Québec City Jean Lesage International Airport

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Québec City Jean Lesage International Airport
Aéroport international Jean-Lesage de Québec
Jean Lesage International Airport
Aéroport Jean Lesage.jpg
WMO: 71708
Airport type Public/Military
Owner Transport Canada
Operator Aéroport de Québec Inc.
Serves Quebec City, Quebec
Location Sainte-Foy, Quebec
Time zone EST (UTC−05:00)
 • Summer (DST) EDT (UTC−04:00)
Elevation AMSL 244 ft / 74 m
Coordinates 46°47′28″N 071°23′36″W / 46.79111°N 71.39333°W / 46.79111; -71.39333Coordinates: 46°47′28″N 071°23′36″W / 46.79111°N 71.39333°W / 46.79111; -71.39333
Website www.aeroportdequebec.com
CYQB is located in Quebec
Direction Length Surface
ft m
06/24 9,000 2,743 Asphalt
11/29 5,700 1,737 Asphalt
Statistics (2014/2015)
Passengers (2015) 1,584,713
Passenger change 14-15 Increase 0.6%
Aircraft movements (2014) 112,468
Movements change 13-14 Decrease 4.9%
Sources: Canada Flight Supplement[1]
Environment Canada[2]
Movements from Statistics Canada[3]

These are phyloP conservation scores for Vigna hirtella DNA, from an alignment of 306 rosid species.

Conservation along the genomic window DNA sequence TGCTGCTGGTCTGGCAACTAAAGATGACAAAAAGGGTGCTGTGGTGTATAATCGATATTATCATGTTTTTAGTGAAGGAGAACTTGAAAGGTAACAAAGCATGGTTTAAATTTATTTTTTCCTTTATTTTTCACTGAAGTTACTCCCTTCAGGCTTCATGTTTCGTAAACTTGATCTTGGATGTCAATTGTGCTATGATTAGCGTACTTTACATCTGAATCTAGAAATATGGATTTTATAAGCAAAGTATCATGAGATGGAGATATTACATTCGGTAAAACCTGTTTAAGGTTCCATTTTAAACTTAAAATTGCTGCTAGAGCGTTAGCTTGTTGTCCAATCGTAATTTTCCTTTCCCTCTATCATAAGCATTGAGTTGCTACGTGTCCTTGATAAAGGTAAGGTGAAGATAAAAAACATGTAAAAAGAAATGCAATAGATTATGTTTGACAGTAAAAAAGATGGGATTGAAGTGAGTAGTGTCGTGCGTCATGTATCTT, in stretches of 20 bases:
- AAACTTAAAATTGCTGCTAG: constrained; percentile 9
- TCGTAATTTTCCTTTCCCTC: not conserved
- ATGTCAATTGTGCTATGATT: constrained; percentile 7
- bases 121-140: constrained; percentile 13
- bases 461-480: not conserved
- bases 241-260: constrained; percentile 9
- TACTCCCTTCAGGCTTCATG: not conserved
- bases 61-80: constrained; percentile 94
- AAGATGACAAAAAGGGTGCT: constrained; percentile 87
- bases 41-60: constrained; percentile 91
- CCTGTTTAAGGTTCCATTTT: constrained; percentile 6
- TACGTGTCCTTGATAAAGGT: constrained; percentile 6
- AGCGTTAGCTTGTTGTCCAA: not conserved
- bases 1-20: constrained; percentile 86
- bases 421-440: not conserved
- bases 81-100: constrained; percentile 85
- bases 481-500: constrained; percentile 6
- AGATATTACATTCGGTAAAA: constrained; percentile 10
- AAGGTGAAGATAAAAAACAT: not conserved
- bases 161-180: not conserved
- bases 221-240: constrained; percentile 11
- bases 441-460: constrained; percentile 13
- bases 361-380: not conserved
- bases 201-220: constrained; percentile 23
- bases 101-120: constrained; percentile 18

Passenger statistics from Aéroport de Québec.[4]

Québec City Jean Lesage International Airport, also known as Jean Lesage International Airport (French: Aéroport international Jean-Lesage de Québec, or Aéroport de Québec) (IATA: YQBICAO: CYQB) is an international airport located 6 nautical miles (11 km; 6.9 mi) west southwest of Quebec City, Quebec, Canada. It is the second busiest passenger airport in Quebec after Montreal-Trudeau and the third busiest airport by aircraft movements in Quebec after Montreal-Trudeau and Montreal-Saint-Hubert, with 1,584,713 passengers[4] in 2015 and 112,468 aircraft movements in 2014.[3] More than 10 airlines offer 360 weekly flights from Jean Lesage International Airport to destinations across Eastern Canada, the United States, Central America, Mexico, the Caribbean and Europe.